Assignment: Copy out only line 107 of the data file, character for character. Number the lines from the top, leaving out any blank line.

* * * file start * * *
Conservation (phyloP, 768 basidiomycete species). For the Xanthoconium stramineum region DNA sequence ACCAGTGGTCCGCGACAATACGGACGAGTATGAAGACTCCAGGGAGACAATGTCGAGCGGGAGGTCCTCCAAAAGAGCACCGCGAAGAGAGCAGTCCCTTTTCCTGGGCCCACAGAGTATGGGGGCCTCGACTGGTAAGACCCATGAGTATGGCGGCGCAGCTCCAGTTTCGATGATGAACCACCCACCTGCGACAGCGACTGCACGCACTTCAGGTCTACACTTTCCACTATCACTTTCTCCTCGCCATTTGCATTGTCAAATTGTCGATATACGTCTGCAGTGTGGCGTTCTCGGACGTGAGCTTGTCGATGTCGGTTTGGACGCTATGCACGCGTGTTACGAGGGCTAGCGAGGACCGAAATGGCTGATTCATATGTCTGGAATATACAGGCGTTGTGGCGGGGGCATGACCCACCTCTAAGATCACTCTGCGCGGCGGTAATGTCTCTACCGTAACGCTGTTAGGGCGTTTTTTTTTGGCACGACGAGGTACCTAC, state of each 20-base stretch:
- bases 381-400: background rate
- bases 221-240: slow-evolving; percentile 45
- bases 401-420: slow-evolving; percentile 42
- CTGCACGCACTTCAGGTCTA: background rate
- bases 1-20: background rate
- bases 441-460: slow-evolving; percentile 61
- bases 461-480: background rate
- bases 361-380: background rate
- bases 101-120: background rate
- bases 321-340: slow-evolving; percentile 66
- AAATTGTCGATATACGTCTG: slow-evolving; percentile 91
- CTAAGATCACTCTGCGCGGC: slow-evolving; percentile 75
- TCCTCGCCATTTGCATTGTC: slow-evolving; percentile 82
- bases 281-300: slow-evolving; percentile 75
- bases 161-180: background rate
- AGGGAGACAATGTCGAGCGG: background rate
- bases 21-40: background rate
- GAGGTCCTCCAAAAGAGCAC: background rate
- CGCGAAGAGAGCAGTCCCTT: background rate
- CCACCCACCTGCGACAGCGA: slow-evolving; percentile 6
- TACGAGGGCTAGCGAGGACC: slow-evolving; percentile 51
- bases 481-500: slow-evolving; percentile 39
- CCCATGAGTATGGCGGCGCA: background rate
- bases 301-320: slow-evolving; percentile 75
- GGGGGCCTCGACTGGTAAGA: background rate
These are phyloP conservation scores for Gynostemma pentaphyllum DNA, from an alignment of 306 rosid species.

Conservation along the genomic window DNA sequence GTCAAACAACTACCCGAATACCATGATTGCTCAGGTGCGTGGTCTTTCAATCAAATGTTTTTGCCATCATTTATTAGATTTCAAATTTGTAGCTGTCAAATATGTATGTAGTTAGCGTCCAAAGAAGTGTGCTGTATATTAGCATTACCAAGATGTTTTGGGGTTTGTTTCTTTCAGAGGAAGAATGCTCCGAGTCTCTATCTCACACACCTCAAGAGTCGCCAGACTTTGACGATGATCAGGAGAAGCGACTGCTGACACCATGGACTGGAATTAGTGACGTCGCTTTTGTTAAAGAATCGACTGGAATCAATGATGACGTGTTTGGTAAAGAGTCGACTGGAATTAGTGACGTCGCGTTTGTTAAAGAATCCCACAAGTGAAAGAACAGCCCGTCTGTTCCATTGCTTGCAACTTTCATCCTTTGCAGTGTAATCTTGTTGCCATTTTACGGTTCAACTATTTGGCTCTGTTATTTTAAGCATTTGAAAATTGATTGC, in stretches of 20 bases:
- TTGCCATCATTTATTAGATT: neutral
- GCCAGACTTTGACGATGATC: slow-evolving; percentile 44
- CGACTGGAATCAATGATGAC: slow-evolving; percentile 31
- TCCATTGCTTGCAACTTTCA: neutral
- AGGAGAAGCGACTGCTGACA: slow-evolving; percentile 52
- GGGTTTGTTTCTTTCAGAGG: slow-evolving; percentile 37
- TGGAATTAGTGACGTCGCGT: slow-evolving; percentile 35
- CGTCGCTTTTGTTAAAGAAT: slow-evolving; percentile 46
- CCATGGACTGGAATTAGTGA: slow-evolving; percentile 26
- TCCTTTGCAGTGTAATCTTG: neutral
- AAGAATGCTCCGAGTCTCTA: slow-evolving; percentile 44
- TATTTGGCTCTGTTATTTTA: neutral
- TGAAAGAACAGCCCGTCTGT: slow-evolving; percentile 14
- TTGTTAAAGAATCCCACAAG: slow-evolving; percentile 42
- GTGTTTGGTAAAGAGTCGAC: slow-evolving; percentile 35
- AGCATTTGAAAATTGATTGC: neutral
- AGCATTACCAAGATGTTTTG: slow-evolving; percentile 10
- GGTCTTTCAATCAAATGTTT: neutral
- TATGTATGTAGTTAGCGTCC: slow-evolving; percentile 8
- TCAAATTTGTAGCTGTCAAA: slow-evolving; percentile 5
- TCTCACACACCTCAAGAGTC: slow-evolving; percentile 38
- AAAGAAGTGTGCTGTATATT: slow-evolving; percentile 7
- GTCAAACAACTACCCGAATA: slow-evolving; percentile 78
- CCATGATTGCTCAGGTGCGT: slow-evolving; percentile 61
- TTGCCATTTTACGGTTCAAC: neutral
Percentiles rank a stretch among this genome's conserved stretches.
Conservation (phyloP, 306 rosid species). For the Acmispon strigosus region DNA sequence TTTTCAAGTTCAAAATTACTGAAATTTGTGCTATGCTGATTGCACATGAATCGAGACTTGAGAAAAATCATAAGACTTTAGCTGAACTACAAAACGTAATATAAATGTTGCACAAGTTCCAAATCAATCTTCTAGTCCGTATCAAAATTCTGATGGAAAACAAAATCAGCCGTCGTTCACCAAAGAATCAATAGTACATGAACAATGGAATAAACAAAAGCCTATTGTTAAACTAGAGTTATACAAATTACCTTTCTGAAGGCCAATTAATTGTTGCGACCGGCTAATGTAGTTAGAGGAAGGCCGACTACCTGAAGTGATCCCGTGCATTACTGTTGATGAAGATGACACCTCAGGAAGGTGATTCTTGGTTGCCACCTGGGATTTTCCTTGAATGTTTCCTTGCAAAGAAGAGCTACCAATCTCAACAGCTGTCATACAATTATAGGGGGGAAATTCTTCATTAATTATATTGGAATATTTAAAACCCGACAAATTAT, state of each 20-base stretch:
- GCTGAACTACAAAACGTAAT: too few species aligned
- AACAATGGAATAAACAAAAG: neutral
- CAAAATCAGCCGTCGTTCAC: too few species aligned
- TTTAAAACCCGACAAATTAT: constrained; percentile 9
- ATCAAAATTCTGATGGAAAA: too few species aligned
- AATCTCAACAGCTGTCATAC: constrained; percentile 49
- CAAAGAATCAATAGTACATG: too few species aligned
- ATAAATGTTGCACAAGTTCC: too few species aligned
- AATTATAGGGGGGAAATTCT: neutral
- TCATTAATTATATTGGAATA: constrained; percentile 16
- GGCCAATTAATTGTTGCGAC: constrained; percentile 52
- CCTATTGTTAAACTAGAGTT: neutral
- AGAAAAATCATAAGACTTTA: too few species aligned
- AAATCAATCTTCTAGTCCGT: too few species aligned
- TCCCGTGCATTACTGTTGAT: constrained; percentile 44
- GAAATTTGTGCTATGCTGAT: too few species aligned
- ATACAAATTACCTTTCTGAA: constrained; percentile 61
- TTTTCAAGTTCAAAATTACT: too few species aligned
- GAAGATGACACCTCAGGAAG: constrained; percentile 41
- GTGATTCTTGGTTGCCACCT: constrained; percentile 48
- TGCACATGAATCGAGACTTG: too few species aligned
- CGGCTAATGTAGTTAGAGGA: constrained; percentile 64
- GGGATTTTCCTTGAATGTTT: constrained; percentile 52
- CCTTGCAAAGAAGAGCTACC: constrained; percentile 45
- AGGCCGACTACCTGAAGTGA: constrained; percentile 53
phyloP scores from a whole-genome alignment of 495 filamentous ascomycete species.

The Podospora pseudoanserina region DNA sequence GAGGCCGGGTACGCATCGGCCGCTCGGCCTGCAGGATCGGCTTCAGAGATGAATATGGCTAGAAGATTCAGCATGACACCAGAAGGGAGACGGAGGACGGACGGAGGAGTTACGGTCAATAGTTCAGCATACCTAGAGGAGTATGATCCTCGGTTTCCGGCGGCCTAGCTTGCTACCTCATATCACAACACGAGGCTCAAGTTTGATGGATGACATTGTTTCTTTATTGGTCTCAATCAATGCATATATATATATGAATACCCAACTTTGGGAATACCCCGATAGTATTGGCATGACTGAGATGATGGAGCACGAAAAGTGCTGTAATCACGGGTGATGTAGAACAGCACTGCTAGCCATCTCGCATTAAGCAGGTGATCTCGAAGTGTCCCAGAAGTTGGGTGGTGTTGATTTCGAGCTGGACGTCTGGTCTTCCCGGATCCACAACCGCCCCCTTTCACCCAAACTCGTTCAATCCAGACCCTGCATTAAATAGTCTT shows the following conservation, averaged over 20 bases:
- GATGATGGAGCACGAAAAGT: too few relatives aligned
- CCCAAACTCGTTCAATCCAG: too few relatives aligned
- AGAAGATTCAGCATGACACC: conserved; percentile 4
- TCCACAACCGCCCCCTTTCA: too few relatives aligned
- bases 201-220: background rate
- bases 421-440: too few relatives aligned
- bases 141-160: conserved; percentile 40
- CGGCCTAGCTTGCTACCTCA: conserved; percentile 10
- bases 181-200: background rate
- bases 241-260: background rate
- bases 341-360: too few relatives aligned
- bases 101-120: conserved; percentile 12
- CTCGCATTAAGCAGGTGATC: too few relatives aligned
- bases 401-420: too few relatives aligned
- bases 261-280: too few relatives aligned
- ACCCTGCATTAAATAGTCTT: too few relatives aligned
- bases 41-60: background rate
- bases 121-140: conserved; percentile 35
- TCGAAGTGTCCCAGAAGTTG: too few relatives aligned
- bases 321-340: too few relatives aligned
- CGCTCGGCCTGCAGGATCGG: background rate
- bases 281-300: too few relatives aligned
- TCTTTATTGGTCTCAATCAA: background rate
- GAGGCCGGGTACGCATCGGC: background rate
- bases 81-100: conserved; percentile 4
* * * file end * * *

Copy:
- bases 81-100: conserved; percentile 4